Chuck leaned on his eight iron. “Shit, man. It’s a hell of a lot of work.”

After it got so dark that after a swing they only saw the balls glow for a moment before the gloom swallowed them, the grass janitor, wielding a club, started chasing them. So they left. They stopped at the bowling alley, celebrating with pizza when Charlie rolled his first 240. By the time Dirk got home it was too dark to see the horse pen, but he could hear a hoof stamp against the mud and the vibrating lips as they blew out air. On his way to the bedroom, he noticed the mobile was hanging up again. He took it down and tossed it in the far corner, where Marla would have to climb over boxes to reach it.

The sound of the television came from the bedroom, but he shut the bathroom door and dug through the cabinet until he found white pills in bubble foil. He’d asked her a couple of years ago to get her tubes tied, but she refused, insisting that the pills were effective enough. So he let it go. But now, the stuff she’d been doing-last week she spent all day babysitting for some woman they didn’t even know, and now this mobile-made him nervous. On the daily pills, the foil was popped and empty all the way to Thursday. He thought. It was Thursday. That satisfied him momentarily, but then he suspected, without any kind of proof: she could have flushed them.

In the shower, he kept the water near scalding, so the whole room filled with fog. Marla poked her head in.

“I’m going to put the horses to bed,” she said.

“Close the door, I’m losing steam,” Dirk replied.

Once she left, he scrubbed his eyelids. He could feel the bumps from the paint, and the water only washed off some of them. By the time he had dried and crawled under the covers, Marla returned from the horses, shivering, and crawled into bed with him. “Star’s happy from the exercise,” she said. “But I found another sore on Angel, a small one, on a different leg. And now the first one’s even bigger.”

“She’ll be fine,” Dirk said.

“I’m going to call the vet tomorrow.” Marla pulled the blankets up and squirmed to warm up the sheets. Once she was comfortable, she froze, and Dirk could feel her eyes on him. “Why don’t you wear the goggles I bought you?”

Dirk rubbed his eyelids and turned away from her. “Don’t want to.”

“One of these days you’re not going to blink in time and a whole glob of paint’s going to blind you.”

He didn’t reply. Her hand reached across the great divide of the bed to rest on his hip, but after he didn’t move, she withdrew back to her side.


On Friday morning, he woke up early and drove to the ATV rental store. A cute number wearing camouflage pants took payment and insurance waivers from all the splotchy teenagers, and he gave her a “hello” before laying down his blue tarps and rolling up his sleeves to show off the bicep tattoo of the eagle over the cobra that his friend had inked especially for him. He started rolling with an easy rhythm, matching the beat of the pop songs on the radio even though he hated pop songs and would have preferred some heavy metal. He didn’t roll too hard or too fast because he didn’t want more flecks on his eyelids.

After every batch of customers growled off to the dunes on their ATVs, the girl in camouflage used the desk phone to call home. At least that’s what he thought she was doing, because she talked simply, as though to a child. Dirk had been attracted to her, but the baby-talk calls annoyed him. She’d be too much trouble, too much like the last one he’d been involved with, too young. By the time Dirk took a lunch break, she must have called the kid six times, and he escaped her cooing by going outside to watch the black vehicles swarm over the sand like a colony of ants.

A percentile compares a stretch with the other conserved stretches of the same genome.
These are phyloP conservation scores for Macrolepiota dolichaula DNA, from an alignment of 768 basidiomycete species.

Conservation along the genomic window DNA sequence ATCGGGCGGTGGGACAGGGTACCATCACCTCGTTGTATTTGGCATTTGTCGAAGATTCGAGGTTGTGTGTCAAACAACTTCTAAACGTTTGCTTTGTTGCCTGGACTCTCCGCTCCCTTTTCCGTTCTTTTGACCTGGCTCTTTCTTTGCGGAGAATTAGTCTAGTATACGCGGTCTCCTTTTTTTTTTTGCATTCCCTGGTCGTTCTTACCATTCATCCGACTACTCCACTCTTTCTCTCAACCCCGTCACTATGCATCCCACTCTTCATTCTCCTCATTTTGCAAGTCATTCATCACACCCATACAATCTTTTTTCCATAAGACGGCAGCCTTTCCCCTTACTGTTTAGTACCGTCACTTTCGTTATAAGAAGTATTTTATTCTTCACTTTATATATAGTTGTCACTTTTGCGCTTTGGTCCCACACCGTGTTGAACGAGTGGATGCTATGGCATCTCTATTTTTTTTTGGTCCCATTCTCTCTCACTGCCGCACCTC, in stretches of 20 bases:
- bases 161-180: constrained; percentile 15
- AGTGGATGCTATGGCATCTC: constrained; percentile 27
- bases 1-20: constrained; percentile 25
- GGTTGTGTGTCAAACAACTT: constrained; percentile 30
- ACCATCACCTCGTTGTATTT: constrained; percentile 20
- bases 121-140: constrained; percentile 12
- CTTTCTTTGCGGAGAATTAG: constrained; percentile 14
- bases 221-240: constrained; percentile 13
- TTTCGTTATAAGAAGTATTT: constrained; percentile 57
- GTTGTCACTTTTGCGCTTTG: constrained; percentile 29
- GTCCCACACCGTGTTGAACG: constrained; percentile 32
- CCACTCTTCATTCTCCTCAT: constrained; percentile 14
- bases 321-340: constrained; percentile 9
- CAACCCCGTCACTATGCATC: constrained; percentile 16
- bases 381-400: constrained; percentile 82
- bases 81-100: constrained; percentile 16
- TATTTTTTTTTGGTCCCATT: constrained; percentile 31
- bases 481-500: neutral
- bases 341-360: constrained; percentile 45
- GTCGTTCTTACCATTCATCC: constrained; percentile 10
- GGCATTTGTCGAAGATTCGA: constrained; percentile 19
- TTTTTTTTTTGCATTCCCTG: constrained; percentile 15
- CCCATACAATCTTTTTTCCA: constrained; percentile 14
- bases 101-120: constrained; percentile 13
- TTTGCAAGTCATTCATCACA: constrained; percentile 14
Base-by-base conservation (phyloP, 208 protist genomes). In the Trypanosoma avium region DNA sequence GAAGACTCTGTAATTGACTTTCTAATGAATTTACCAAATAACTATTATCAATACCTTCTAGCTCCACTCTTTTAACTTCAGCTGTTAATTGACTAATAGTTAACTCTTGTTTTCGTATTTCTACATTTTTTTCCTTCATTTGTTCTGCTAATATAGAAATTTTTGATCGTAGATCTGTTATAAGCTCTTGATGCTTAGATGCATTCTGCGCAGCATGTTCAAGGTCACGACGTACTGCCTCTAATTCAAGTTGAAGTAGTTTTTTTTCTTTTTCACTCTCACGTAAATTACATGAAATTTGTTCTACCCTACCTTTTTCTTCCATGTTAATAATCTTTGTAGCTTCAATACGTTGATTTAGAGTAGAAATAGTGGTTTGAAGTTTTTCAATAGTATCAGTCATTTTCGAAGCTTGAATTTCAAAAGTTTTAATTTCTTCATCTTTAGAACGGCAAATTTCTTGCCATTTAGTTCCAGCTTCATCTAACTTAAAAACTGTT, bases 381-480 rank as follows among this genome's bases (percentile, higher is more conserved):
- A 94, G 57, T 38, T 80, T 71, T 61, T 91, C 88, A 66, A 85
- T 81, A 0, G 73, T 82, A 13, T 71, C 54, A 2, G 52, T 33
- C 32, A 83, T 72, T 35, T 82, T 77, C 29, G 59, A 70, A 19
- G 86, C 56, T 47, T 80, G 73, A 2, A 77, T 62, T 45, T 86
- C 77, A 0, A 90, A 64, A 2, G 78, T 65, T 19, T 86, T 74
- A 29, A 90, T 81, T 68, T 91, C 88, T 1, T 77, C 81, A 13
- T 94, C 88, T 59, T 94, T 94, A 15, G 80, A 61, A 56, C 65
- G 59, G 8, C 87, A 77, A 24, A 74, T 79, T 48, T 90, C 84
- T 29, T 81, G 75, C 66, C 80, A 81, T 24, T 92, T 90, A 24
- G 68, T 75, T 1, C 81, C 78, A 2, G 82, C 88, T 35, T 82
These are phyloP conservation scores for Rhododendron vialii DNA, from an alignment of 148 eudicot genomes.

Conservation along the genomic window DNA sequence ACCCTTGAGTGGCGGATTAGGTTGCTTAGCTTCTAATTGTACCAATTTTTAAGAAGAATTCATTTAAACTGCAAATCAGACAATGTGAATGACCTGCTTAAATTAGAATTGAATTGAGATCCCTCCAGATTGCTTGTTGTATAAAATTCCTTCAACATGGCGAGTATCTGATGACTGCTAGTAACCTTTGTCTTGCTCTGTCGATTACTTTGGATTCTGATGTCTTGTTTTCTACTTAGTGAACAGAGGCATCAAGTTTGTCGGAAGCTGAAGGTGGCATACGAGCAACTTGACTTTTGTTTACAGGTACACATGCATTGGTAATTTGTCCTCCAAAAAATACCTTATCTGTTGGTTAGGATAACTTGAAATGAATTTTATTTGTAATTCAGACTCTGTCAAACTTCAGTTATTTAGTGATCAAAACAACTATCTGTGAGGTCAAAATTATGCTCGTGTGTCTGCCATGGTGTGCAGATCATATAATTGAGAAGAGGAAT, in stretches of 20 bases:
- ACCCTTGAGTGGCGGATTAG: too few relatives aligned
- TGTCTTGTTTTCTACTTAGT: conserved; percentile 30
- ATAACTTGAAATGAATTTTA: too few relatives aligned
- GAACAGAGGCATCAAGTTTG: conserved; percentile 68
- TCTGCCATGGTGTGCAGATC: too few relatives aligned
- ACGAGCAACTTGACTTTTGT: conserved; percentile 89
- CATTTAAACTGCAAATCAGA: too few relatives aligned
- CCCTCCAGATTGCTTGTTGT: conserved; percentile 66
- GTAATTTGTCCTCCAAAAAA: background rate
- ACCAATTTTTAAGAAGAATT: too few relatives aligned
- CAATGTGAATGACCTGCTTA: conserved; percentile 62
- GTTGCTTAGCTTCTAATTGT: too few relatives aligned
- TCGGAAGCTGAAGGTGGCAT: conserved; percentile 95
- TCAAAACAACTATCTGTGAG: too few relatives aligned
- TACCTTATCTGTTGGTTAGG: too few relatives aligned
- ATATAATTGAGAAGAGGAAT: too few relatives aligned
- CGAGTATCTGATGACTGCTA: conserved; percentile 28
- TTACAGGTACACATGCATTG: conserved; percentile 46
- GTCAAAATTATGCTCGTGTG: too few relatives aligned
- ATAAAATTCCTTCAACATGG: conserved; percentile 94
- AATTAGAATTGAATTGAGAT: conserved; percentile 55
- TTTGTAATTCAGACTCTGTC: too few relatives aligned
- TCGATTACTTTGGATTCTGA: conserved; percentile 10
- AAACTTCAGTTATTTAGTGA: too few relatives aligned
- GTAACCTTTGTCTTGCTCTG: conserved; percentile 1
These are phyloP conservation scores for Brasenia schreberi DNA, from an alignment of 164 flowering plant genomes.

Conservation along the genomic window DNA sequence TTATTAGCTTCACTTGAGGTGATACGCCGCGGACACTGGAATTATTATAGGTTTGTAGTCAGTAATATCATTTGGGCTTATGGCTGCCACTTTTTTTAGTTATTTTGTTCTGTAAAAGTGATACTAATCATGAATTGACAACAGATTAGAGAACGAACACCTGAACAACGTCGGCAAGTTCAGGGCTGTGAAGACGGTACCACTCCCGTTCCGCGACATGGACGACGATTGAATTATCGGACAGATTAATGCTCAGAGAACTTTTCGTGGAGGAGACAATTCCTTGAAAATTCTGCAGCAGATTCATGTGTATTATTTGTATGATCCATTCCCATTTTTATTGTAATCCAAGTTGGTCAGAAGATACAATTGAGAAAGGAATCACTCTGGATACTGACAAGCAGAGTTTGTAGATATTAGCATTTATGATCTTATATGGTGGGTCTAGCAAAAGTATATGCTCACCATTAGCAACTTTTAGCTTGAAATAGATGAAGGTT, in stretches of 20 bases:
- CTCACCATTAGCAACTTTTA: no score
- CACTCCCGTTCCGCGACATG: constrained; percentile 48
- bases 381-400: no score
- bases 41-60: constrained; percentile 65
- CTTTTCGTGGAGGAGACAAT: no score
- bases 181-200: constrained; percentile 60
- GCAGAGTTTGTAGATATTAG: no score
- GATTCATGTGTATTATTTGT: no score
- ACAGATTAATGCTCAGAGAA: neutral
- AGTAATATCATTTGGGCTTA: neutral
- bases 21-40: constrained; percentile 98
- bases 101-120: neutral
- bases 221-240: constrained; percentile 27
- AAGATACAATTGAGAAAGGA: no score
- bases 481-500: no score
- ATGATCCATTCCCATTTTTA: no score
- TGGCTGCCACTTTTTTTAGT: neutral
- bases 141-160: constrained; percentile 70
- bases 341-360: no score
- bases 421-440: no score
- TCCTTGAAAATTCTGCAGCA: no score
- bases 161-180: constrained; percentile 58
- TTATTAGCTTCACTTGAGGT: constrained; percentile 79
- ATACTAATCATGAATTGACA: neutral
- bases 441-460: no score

When the desk phone rang later that afternoon, the camouflage girl handed it to him. It was Marla.

“I’ve been calling everywhere for you—I didn’t know where you were working.” She paused for breath. “Angel’s sick. Really sick, like she’s going to die. It’s an infection.” She stopped talking abruptly and Dirk realized it was because she was crying without sound. Even over the phone he knew exactly how her face looked-puckered up, her eyes scrunched tightly, the corners of her lips turned down. “Can you come home?” she asked, and he could see her face straighten out just long enough to ask the question and then seize up again.

Dirk gathered his junk. It wasn’t the first time she’d asked him to leave a job to help her, but missing an afternoon of work meant he couldn’t finish the job in time to collect the bonus. Instead, he had to go home and console her over a horse, a stupid horse, but since that horse meant more than most other things in the world, his shoulder should be available for her. Even though she was probably exaggerating the situation. Horse would probably heal by next week. It was just like her to fret about a small thing.

When Dirk arrived, the vet was in the stall with Angel. Marla hovered, strangling a tissue. “What happened?” Dirk asked. Marla laced herself around him, arms and feet, crying. He hugged her tightly, an arm braced against her lower and upper back in the way he knew she liked to be hugged. Marla released but kept an arm touching his. “I tried to lead her around the pen, just to get her blood flowing, but then she stumbled and it took her ten minutes to get up.”

“Are you all right?”

“Of course not.” She dragged the tissue across her face to collect the mucus and tears. “Do you think it was my fault, for leading her around rather than keeping her still?”

“No, of course it wasn’t your fault. No.” But after he said it, he wondered whether it was.